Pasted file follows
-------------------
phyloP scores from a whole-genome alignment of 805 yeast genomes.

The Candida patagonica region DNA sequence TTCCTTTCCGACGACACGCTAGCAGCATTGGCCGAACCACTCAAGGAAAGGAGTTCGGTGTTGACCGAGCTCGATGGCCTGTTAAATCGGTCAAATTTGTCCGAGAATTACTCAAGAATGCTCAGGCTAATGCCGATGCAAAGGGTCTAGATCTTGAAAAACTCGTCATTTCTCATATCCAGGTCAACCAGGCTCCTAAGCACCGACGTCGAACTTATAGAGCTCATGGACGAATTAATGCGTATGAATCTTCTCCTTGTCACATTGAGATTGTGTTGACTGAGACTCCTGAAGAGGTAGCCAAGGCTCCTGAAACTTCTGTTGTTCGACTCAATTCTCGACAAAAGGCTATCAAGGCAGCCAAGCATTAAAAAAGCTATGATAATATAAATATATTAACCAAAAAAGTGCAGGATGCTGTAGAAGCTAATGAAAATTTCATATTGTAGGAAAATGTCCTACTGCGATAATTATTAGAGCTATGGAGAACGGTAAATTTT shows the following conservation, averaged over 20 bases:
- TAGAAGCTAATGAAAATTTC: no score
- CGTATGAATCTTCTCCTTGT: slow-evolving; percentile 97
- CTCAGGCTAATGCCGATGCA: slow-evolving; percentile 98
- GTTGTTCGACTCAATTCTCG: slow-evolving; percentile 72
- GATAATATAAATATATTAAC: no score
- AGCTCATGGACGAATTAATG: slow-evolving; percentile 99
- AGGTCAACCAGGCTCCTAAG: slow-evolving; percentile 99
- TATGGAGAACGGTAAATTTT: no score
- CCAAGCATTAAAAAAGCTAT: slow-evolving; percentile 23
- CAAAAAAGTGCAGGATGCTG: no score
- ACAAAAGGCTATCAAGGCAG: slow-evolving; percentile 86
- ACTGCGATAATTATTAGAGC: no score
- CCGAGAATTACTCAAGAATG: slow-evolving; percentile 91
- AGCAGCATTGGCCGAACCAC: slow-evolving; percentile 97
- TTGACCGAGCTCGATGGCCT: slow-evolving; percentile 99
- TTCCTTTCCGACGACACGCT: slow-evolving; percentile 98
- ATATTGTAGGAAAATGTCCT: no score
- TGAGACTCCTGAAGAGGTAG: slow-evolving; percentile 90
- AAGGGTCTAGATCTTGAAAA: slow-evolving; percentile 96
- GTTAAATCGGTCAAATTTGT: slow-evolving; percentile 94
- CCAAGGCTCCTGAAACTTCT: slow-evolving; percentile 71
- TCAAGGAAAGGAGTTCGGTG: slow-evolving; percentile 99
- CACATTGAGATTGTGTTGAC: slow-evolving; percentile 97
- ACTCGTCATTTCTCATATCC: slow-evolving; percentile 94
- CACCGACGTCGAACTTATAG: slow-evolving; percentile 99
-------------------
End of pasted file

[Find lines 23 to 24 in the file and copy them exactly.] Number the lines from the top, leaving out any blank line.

- CCAAGGCTCCTGAAACTTCT: slow-evolving; percentile 71
- TCAAGGAAAGGAGTTCGGTG: slow-evolving; percentile 99